Crop and Pasture Science Crop and Pasture Science Society
Plant sciences, sustainable farming systems and food quality
Table of Contents
Crop and Pasture Science

Crop and Pasture Science

Volume 64 Number 1 2013

CP12393Identification and mapping of a stripe rust resistance gene in spring wheat germplasm HRMSN-81 from CIMMYT

Shi-Sheng Chen, Guo-Yue Chen, Cheng Yang, Yu-Ming Wei, Wen-Xiong Wu, Yuan-Jiang He, Ya-Xi Liu, Wei Li, Zhi-En Pu, Xiu-Jin Lan and You-Liang Zheng
pp. 1-8

Stripe rust (or yellow rust), caused by the fungus Puccinia striiformis f. sp. tritici (Pst), is one of the important foliar diseases of wheat and responsible for low yield. Spring wheat germplasm, HRMSN-81, with resistance to the most dominant races in China, was crossed with susceptible wheat genotype Taichung 29 and genetic analysis showed that HRMSN-81 has a single dominant gene conferring all-stage resistance. The identification of the gene YrHRMSN-81 and the determination of the flanking markers should be useful for its rapid transfer to wheat breeding programs.

Yield improvement and predictions depends on our ability to identify relevant secondary traits at the crop level closely associated with final yield. We studied different traits in different sorghum materials at different environments, and found important variability that was not previously reported. It is concluded that these traits should be considered by crop breeders and modellers to improve yield or yield predictions.

CP12437Effect of growth temperature on the high stearic and high stearic-high oleic sunflower traits

N. G. Izquierdo, L. A. N. Aguirrezábal, E. Martínez-Force, R. Garcés, V. Paccapelo, F. Andrade, R. Reid and A. Zambelli
pp. 18-25

Increasing temperature increased palmitic and oleic acid percentages and reduced stearic and linoleic acid percentages in high stearic and high stearic, high oleic sunflower genotypes. The high oleic mutation reduced the variation in fatty acid concentrations. This information is useful for selecting the environment in which to produce grains with the desired quality.

CP12184Transgenic technologies for enhanced molecular breeding of white clover (Trifolium repens L.)

J. W. Forster, S. Panter, A. Mouradov, J. Mason and G. C. Spangenberg
pp. 26-38

White clover is an important pasture legume species, providing high nutritional quality along with benefits to the environment. A number of key agronomic traits are amenable to modification through use of transgenic technology, including disease and pest resistance, enhanced nutrition, seed production and tolerance to environmental stresses. The current status and future prospects for such approaches are described and evaluated.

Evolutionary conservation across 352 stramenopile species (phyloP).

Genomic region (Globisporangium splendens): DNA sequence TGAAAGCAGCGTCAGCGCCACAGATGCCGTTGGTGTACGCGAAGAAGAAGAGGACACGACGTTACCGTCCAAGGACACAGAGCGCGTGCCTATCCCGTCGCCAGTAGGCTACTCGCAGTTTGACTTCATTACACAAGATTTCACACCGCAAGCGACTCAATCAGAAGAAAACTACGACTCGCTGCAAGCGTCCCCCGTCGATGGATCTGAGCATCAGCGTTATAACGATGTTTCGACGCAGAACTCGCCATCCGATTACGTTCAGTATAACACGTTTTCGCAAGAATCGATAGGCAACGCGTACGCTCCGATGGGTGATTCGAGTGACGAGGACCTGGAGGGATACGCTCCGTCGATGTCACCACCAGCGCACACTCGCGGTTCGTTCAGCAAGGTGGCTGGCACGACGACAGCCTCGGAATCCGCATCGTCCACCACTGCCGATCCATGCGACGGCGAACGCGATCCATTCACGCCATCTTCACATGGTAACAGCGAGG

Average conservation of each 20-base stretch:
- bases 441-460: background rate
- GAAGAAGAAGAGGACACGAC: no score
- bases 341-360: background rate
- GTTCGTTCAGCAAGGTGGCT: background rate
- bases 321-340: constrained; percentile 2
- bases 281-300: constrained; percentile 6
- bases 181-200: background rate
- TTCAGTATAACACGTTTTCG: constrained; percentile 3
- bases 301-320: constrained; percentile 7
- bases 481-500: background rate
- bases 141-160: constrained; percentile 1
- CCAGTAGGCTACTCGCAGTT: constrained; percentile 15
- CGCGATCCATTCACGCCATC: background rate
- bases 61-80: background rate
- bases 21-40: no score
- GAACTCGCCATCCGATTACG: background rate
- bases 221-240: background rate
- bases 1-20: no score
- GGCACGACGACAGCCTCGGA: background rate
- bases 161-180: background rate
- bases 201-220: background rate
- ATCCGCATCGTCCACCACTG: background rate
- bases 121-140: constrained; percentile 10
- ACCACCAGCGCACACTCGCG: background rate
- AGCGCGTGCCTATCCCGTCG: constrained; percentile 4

CP12419Stability and viability of novel perennial ryegrass host–Neotyphodium endophyte associations

P. Tian, T.-N. Le, K. F. Smith, J. W. Forster, K. M. Guthridge and G. C. Spangenberg
pp. 39-50

Perennial ryegrass is an important forage food source for grazing livestock in the dairy and red-meat industries. Maintenance of seed germination and viability of fungal endophytes, in association with the host plant, are vital factors for ensuring seed quality during long-term storage. This paper describes a method involving seed exposure to high temperature and humidity conditions to mimic the natural long-term ageing process, providing a method for discrimination of seed quality for commercial application in the pasture industry.

CP12336Sulfur limitation increases nitrate and amino acid pools in tropical forages

Fabiana Schmidt, Fabiano D. De Bona and Francisco A. Monteiro
pp. 51-60

Greenhouse experiments were conducted to examine the effect of S supply in two tropical species: Panicum maximum cv. Tanzania and Stylosanthes guianensis cv. Mineirão. The results indicate that S limitation increases nitrate-N and free amino acid pools while decreasing plant growth rates and soluble protein concentrations in these forage species.

CP12358Effect of warming on the productivity of perennial ryegrass and kikuyu pastures in south-eastern Australia

Matthew J. Bell, Richard J. Eckard, Matthew T. Harrison, James S. Neal and Brendan R. Cullen
pp. 61-70

With the climate predicted to become warmer there is interest in the performance of heat-tolerant and deep-rooted subtropical pasture grasses, such as kikuyu, compared to temperate species, such as perennial ryegrass. This study modelled production of ryegrass and kikuyu-based pastures in south eastern Australia. With warming, the growing period of kikuyu was extended but its production was highly variable from year-to-year. In winter-dominant rainfall regions, kikuyu will not reach its full warm-season production potential unless seasonal rainfall patterns change.

New pasture species are required to provide green feed in summer-autumn in southern Australia. We examined survival and herbage production of novel perennial legumes at two sites in the low-rainfall cropping zone of Western Australia for two years under four plant densities and four cutting frequencies. Bituminaria bituminosa var. albomarginata (tedera) produced significant amounts of summer forage, with 8–16 plants/m2 and 3 cuts/year optimal for survival and productivity. Native legumes Cullen australasicum and C. pallidum warrant further study.

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